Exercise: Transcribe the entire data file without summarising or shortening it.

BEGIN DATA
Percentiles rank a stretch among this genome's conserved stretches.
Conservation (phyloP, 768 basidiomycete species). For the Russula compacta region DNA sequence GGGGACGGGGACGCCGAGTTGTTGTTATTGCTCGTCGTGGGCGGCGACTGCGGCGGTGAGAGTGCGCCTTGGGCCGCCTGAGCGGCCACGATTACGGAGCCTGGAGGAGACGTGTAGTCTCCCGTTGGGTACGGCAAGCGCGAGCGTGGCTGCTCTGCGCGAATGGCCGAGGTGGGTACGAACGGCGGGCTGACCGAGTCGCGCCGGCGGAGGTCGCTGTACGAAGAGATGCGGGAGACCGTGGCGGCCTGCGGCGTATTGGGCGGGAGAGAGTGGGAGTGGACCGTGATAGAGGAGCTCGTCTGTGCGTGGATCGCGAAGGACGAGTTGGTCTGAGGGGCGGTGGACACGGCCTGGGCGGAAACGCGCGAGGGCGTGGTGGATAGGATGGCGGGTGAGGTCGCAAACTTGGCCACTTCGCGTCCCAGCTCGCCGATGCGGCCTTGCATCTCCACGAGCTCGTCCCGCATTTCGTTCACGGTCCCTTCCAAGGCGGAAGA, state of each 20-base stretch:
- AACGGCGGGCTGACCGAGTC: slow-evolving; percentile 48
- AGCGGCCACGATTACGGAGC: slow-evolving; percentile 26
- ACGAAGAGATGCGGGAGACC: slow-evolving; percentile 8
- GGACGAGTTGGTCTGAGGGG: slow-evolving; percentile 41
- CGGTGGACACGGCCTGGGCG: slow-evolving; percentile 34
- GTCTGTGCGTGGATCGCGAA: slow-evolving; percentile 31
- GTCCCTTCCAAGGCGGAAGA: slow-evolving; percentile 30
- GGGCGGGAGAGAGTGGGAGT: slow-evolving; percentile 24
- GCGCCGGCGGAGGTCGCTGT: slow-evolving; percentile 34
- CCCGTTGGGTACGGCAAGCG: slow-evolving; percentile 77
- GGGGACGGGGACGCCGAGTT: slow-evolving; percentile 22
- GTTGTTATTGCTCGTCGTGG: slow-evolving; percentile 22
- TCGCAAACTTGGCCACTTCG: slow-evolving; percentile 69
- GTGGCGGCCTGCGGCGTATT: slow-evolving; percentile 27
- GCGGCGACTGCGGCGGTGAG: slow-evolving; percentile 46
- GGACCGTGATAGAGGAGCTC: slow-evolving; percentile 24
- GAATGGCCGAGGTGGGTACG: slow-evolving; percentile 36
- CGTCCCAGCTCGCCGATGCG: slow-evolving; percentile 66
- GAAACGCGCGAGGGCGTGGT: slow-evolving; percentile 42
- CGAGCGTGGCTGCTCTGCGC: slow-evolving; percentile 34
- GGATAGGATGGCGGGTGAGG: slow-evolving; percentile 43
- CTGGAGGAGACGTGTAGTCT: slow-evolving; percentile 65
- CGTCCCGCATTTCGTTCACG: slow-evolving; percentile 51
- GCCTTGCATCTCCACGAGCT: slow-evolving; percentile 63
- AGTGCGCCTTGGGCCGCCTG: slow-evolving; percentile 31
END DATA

Percentiles rank a stretch among this genome's conserved stretches.
Conservation (phyloP, 768 basidiomycete species). For the Russula compacta region DNA sequence GGGGACGGGGACGCCGAGTTGTTGTTATTGCTCGTCGTGGGCGGCGACTGCGGCGGTGAGAGTGCGCCTTGGGCCGCCTGAGCGGCCACGATTACGGAGCCTGGAGGAGACGTGTAGTCTCCCGTTGGGTACGGCAAGCGCGAGCGTGGCTGCTCTGCGCGAATGGCCGAGGTGGGTACGAACGGCGGGCTGACCGAGTCGCGCCGGCGGAGGTCGCTGTACGAAGAGATGCGGGAGACCGTGGCGGCCTGCGGCGTATTGGGCGGGAGAGAGTGGGAGTGGACCGTGATAGAGGAGCTCGTCTGTGCGTGGATCGCGAAGGACGAGTTGGTCTGAGGGGCGGTGGACACGGCCTGGGCGGAAACGCGCGAGGGCGTGGTGGATAGGATGGCGGGTGAGGTCGCAAACTTGGCCACTTCGCGTCCCAGCTCGCCGATGCGGCCTTGCATCTCCACGAGCTCGTCCCGCATTTCGTTCACGGTCCCTTCCAAGGCGGAAGA, state of each 20-base stretch:
- AACGGCGGGCTGACCGAGTC: slow-evolving; percentile 48
- AGCGGCCACGATTACGGAGC: slow-evolving; percentile 26
- ACGAAGAGATGCGGGAGACC: slow-evolving; percentile 8
- GGACGAGTTGGTCTGAGGGG: slow-evolving; percentile 41
- CGGTGGACACGGCCTGGGCG: slow-evolving; percentile 34
- GTCTGTGCGTGGATCGCGAA: slow-evolving; percentile 31
- GTCCCTTCCAAGGCGGAAGA: slow-evolving; percentile 30
- GGGCGGGAGAGAGTGGGAGT: slow-evolving; percentile 24
- GCGCCGGCGGAGGTCGCTGT: slow-evolving; percentile 34
- CCCGTTGGGTACGGCAAGCG: slow-evolving; percentile 77
- GGGGACGGGGACGCCGAGTT: slow-evolving; percentile 22
- GTTGTTATTGCTCGTCGTGG: slow-evolving; percentile 22
- TCGCAAACTTGGCCACTTCG: slow-evolving; percentile 69
- GTGGCGGCCTGCGGCGTATT: slow-evolving; percentile 27
- GCGGCGACTGCGGCGGTGAG: slow-evolving; percentile 46
- GGACCGTGATAGAGGAGCTC: slow-evolving; percentile 24
- GAATGGCCGAGGTGGGTACG: slow-evolving; percentile 36
- CGTCCCAGCTCGCCGATGCG: slow-evolving; percentile 66
- GAAACGCGCGAGGGCGTGGT: slow-evolving; percentile 42
- CGAGCGTGGCTGCTCTGCGC: slow-evolving; percentile 34
- GGATAGGATGGCGGGTGAGG: slow-evolving; percentile 43
- CTGGAGGAGACGTGTAGTCT: slow-evolving; percentile 65
- CGTCCCGCATTTCGTTCACG: slow-evolving; percentile 51
- GCCTTGCATCTCCACGAGCT: slow-evolving; percentile 63
- AGTGCGCCTTGGGCCGCCTG: slow-evolving; percentile 31